We are delighted to join the Nonfiction Picture Book meme 2020 hosted by Alyson Beecher @ Kid Lit Frenzy. We would also be linking our nonfiction choices with our reading themes throughout the year, when we can.
We Are Water Protectors (Amazon | Book Depository)
Written by Carole Lindstrom Art by Michaela Goade
Published by Roaring Brook Press(2020)
ISBN: 1250203554 (ISBN13: 9781250203557). Borrowed via NLB Singapore Overdrive. Book photos taken by me.
From the title alone with this steady-eyed, brown young girl holding a feather as a central figure in the cover, I was already taken by the book and its title declaring what we are: we are water protectors, inviting the reader into the advocacy, no matter the reader’s age.
As the story invites the reader in, showing our connectedness through water, “the first medicine,” and the very air around us, the narrator also speaks about a common enemy: a “black snake that will destroy the land.” As I was writing this post, I immediately thought that perhaps it isn’t really the black snake but the black worm that eats at man’s heart feeding greed and envy with a rapaciousness that simply won’t quit.
The narrative demonstrates that we have a choice: to be a steward of the earth and a water protector, following the natural path OR to walk the “hard-surfaced highway where everything moves faster and faster, at an unimaginable speed” – embracing technology at the expense of sustainability and the earth being able to breathe.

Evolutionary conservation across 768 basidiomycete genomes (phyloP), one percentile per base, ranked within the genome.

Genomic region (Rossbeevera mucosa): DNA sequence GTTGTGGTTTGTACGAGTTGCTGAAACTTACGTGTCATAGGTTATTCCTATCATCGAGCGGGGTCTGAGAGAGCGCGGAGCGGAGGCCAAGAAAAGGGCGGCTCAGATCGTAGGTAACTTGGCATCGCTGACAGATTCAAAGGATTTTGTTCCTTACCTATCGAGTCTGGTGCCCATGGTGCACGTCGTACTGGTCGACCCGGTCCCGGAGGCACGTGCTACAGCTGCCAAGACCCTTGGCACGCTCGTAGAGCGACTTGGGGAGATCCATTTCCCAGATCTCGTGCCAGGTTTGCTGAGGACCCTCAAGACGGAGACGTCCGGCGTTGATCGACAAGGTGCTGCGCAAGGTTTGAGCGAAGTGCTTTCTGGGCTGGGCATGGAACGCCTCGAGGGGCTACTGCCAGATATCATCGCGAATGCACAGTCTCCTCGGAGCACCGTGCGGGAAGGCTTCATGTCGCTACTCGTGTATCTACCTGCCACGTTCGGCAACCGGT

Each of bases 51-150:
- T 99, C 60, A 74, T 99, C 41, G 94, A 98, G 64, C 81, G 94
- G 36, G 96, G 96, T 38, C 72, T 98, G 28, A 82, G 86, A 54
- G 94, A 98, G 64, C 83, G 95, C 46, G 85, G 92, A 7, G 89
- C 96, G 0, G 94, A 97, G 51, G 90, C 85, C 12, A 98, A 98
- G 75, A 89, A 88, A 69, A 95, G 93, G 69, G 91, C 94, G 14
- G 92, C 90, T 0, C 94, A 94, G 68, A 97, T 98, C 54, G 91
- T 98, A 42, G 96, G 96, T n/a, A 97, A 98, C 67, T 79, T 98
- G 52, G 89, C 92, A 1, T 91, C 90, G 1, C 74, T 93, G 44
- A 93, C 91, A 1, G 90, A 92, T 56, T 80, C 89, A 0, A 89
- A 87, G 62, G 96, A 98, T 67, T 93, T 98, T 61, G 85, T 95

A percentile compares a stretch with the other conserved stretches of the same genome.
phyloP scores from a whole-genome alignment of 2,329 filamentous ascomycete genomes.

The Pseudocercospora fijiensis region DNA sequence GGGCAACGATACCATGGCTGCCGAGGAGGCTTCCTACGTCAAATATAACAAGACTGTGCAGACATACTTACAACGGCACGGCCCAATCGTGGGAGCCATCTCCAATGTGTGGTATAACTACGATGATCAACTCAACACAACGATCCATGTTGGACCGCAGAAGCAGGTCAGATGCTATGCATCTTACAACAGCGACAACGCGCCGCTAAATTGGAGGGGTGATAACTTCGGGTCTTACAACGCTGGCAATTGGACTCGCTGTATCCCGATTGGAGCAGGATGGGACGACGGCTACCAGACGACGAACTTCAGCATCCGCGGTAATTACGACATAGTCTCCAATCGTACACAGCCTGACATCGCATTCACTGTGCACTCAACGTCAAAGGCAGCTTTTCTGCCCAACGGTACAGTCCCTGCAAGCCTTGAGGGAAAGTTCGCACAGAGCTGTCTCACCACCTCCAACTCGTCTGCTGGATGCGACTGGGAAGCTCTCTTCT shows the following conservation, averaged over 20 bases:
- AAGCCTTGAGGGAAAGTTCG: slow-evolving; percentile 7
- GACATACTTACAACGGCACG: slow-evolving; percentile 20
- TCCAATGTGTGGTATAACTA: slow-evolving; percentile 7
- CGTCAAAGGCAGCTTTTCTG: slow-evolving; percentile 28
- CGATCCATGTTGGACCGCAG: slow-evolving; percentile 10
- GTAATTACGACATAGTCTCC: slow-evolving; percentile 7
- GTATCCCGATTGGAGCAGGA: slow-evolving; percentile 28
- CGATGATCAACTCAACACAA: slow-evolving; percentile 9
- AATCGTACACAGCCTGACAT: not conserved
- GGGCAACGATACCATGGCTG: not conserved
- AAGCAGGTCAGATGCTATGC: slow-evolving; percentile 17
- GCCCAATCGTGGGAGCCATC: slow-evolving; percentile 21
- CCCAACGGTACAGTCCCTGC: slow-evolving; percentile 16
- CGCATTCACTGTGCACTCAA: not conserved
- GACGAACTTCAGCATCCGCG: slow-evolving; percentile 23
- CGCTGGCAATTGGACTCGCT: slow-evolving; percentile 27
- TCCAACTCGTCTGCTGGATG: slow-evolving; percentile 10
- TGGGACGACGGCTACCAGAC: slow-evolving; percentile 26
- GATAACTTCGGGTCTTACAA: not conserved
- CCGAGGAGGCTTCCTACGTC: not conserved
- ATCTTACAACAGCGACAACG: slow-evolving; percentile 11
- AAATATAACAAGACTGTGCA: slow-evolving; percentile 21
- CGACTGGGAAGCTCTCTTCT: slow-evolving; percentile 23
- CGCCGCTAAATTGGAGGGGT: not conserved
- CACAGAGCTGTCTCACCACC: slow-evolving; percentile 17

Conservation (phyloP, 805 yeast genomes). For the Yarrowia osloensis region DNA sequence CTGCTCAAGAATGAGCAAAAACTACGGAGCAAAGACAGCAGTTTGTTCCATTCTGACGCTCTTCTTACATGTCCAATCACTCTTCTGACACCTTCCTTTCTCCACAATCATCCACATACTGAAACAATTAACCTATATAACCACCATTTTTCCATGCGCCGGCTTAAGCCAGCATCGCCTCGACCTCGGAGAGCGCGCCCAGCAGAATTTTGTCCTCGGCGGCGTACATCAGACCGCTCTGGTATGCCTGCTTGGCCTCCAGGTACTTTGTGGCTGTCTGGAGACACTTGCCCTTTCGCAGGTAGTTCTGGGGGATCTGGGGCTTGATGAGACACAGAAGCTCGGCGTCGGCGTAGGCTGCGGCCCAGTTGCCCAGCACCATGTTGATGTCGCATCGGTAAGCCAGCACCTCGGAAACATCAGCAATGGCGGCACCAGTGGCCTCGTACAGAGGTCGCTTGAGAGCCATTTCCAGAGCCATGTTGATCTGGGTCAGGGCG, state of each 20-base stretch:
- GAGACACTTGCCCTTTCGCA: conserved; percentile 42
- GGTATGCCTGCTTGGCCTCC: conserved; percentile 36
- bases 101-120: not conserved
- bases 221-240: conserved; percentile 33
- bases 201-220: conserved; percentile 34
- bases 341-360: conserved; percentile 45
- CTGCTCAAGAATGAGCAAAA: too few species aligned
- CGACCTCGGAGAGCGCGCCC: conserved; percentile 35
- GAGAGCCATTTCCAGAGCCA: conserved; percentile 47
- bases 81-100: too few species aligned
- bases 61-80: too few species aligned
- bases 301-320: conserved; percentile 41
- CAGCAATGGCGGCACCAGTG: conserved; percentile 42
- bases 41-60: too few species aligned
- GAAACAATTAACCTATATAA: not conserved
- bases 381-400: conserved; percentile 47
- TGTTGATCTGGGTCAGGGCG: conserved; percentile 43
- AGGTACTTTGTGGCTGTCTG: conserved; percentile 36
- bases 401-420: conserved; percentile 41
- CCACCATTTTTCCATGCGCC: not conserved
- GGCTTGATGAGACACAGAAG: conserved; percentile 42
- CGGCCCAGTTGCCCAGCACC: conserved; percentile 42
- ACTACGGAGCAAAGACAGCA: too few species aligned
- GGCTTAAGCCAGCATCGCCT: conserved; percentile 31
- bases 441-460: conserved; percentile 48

The Author’s Note, at the end, also spoke about these two paths in detail, and provided the historical backdrop from which the story was based: when the Standing Rock Sioux Tribe stood up against the Dakota Access Pipeline in April 2016. This has been covered in both mainstream news media reports and social media – I remember this quite distinctly.
There were also lines in the Author’s Note that made me realize just how apt this book is given our current reading theme:
In Ojibwe culture, women are the protectors of the water and men are the protectors of the fire. Perhaps it is for that reason that I felt compelled to speak for the water through this story. Humans have been mistreating Mother Earth for millennia, and Indigenous Peoples have long acted as stewards of the planet, giving a voice to our silent home.
This story shows that we as a people can come together in solidarity, in faith, in will. While we may not win all our battles, it doesn’t mean that we should stop fighting nonetheless to protect the earth we live in. This is a beautiful book. I predict it will win all them awards next year.
#ReadIntl2020 Update: Both author and illustrator are indigenous people. Carole Lindstrom is a citizen of the Turtle Mountain Band of Ojibwe. Michaela Goade is an enrolled member of the Tlingit & Haida Indian Tribes of Alaska.